As an eight-year-old, a postage stamp of the giant kauri Tāne Mahuta offered English TV presenter David Bellamy his first introduction to New Zealand. In this episode of Moa’s Ark, Bellamy attempts to hug the nearly 14 metre girth of the tree, and explores Aotearoa's ancient forests and the fight to save them from destruction — including campaigns to save Whirinaki and Puerora Forests, when protestors chained themselves to enormous totara to prevent their milling. The episode also features a extraterrestrial underwater forest, deep under Milford Sound.
Veteran weatherman Jim Hickey sums up A Flying Visit at the start of the first episode: “We’re going to be visiting some of the more unusual and out of the way places, and I’ll be chatting with the locals and they can tell me what makes their little place tick”. He touches his Cessna 182 down on NZ’s northernmost airstrip, meets a pig hunting nana, flies by the lighthouse and Ninety Mile Beach, then crosses to Russell to meet a boogie-boarding dog, a lawn-mowing goat, a uniquely-painted ute — and check out some history. Then it's a flying visit to giant kauri Tāne Mahuta and its kai cart.
In Haka Māori myth is re-told through a series of stirring haka performances. Men stomp, invoke, and do pūkana (tongue out, eyes wide) amidst spitting mud and fire and ... in Paremoremo Prison and under a motorway. These scenes are intercut with archive imagery of post-pākehā Māori life, from first contact to Maori Battalion, urban drift and protest. The film is a tribute to the raw power, and art, of haka. Ultimately the Once Were Warriors-like message "is positive because of the fierce, irresistible pride of the performances." Peter Calder, (NZ Herald, 1989).
Kauri stand amongst the giants of the tree world, able to grow more than 50m tall and girths of up to 16 metres, and live over 2000 years. This NFU film looks at the ancient conifer and its relationship with people. A thoughtful narrative traces the kauri's utility, and contemporary efforts to preserve remaining trees — the tree’s timber and gum fuelled colonial growth, but milling devastated the great northern forests. Archive footage evokes the pioneer days: kauri dams, woodsmen dwarfed by felled trunks, and Dalmatian gum hunters scaling sky-scraping trunks.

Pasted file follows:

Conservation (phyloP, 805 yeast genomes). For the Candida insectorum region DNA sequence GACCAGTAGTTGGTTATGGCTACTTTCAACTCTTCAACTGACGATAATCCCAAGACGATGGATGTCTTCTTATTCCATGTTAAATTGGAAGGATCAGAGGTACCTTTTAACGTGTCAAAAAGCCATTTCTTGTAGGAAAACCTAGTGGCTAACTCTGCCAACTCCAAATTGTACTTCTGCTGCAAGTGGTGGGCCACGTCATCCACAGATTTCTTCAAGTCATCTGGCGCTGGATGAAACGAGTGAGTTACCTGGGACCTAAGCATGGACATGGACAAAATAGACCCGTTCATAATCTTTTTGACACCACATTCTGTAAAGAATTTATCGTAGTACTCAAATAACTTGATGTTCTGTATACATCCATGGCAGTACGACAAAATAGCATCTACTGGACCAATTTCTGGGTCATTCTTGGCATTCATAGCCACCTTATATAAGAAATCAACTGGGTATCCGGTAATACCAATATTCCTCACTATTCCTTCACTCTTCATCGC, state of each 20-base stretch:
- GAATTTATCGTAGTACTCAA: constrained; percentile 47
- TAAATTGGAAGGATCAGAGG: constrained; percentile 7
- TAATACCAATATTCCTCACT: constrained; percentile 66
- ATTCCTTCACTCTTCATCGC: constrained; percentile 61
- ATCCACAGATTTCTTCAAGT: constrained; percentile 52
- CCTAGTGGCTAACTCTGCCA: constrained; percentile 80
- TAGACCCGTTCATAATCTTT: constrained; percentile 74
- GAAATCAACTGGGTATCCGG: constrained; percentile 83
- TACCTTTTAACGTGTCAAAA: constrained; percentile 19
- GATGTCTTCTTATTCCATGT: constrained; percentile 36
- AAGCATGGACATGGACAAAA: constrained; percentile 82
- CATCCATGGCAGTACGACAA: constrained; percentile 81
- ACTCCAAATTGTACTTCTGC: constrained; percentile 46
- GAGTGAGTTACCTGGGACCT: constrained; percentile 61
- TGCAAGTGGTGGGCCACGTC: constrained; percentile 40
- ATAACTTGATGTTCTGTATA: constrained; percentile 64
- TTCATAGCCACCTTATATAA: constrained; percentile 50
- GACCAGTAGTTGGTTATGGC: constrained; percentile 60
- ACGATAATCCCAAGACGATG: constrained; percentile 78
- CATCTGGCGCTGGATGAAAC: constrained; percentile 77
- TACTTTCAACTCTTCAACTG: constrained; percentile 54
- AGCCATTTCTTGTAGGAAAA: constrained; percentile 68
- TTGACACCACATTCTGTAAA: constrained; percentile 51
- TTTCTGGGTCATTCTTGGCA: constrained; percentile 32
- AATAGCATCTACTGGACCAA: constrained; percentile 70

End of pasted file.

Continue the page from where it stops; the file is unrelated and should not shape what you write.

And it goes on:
'It is about 'life, death and fu**ing good music' runs the tagline to this film. It follows a Wellington band playing East Coast and Northland pubs, as they head for Cape Reinga. The trio find themselves on a roots journey that's both musical and personal (mateship, whānau, whakapapa). The cast includes singer Francis Kora, with songs by Warren Maxwell. Himiona Grace's first feature was produced by Ainsley Gardiner (Boy) and Mina Mathieson (Warbrick). Released in Kiwi cinemas on Waitangi Day 2014, Pā Boys won positive reviews, and a Best Film gong at the Wairoa Māori Film Festival.
An old woman (Olive Bracey) recounts to her nephew (actor Martyn Sanderson) memories of her life in Hokianga. The film is a mix of personal return journey for Sanderson and an affectionate record of his spirited aunt (she's "the one who ate wheatgerm" in the family). Autumn Fires mixes conversations, photos, and dramatisations of romantic letters. Sanderson rambles on the farm, picks mussels in bull kelp sandals, muses on industrial agriculture and on the "unambitious peaceful life". Directed by Barry Barclay, the elegiac film screened in TV1's Scene series.
This 2012 documentary explores the economic and creative potential of one of the icons of New Zealand’s forest: the kauri. Logging and fire have destroyed 95% of Aotearoa’s great kauri forests (this film was made before kauri dieback disease became a major threat). Director Mathurin Molgat poses a solution to the tree’s survival: commercial harvest. He frames the film around Laurie Williams, who makes guitars from the wood. In this excerpt, musician Tiki Taane talks about Tāne Mahuta, and a tree is prepared for felling. The film screened at a number of festivals in the United States.